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The Doom of ReconstructionThe Liberal Republicans in the Civil War Era$
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Andrew L. Slap

Print publication date: 2007

Print ISBN-13: 9780823227099

Published to Fordham Scholarship Online: March 2011

DOI: 10.5422/fso/9780823227099.001.0001

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Grant and the Republic, 1868–1872

Grant and the Republic, 1868–1872

Chapter:
(p.108) 6 Grant and the Republic, 1868–1872
Source:
The Doom of Reconstruction
Author(s):

Andrew L. Slap

Publisher:
Fordham University Press
DOI:10.5422/fso/9780823227099.003.0006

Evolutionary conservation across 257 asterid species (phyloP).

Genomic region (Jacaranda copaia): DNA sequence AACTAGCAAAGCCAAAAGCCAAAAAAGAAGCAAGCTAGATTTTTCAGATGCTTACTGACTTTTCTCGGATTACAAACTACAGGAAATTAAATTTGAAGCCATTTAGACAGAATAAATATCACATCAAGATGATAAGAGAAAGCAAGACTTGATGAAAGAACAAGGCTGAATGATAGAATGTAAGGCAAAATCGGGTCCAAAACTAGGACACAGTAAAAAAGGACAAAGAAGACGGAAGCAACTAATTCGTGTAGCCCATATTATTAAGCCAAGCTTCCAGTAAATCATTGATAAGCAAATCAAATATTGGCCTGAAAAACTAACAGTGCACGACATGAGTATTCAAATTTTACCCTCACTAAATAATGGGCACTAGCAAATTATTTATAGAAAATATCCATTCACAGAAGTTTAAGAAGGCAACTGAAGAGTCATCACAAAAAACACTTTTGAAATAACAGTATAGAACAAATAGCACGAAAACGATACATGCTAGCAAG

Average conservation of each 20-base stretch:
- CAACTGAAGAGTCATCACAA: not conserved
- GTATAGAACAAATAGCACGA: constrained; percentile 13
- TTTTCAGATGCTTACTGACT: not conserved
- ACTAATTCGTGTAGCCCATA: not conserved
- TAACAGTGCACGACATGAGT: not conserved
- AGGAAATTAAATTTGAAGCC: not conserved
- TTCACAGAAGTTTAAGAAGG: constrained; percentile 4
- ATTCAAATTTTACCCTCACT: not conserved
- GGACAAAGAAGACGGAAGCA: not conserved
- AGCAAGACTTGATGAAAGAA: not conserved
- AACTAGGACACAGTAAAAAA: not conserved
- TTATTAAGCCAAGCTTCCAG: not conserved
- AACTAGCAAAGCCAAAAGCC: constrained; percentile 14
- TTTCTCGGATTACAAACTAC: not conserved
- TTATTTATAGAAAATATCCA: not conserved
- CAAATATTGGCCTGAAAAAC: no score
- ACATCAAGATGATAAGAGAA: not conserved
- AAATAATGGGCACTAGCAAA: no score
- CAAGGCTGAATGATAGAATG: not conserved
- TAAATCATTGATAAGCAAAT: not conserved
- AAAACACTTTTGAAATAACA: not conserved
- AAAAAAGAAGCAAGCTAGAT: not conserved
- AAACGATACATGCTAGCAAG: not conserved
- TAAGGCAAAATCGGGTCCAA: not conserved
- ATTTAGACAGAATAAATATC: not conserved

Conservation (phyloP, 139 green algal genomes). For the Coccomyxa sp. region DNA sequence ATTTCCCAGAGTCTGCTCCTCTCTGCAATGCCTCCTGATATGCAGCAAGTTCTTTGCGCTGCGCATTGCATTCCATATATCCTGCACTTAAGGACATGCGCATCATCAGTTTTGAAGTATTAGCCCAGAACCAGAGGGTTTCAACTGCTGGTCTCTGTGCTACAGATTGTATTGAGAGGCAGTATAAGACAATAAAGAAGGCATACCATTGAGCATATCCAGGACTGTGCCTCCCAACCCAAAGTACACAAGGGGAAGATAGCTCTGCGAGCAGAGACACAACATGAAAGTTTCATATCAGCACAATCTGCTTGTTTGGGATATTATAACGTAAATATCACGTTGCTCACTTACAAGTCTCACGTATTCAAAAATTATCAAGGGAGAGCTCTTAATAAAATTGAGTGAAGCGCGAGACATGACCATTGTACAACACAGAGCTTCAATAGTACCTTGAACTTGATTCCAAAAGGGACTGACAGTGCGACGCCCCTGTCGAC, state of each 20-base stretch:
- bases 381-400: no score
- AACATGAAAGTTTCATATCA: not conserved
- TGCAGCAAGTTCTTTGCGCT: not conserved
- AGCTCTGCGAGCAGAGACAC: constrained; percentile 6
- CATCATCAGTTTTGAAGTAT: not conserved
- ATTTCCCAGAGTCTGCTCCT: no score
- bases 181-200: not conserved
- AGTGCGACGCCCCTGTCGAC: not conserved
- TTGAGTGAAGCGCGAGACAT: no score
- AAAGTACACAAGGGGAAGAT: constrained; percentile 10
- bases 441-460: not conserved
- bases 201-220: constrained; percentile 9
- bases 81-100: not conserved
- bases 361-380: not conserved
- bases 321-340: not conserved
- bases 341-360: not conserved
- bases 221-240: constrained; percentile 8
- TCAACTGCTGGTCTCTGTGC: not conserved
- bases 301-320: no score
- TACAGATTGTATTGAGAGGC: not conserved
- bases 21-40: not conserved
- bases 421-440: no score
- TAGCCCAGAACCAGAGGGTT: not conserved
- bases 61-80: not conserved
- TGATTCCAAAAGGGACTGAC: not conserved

In their long struggle to preserve republican government, the liberal republicans initially embraced U. S. Grant as a savior. By 1868, they wanted to finish the reconstruction of the South and turn their attention to the corruption and centralization of power that had taken root in government during the war. They thought Grant would renew republican government in the United States and eagerly embraced his presidency. Grant soon disappointed the liberal republicans, however, as he seemed to exacerbate the existing threats to republican institutions, creating more corruption and acting tyrannically. Their hesitant opposition to Grant in 1872 represented the continuation of a long struggle to preserve a republican government. Grant not only failed to reform the civil service, eliminate protective tariffs, or end Reconstruction, but actually seemed to be drastically increasing the levels of corruption and actively centralizing power in the federal government.

Keywords:   Grant, republican government, corruption, Reconstruction, liberal republicans

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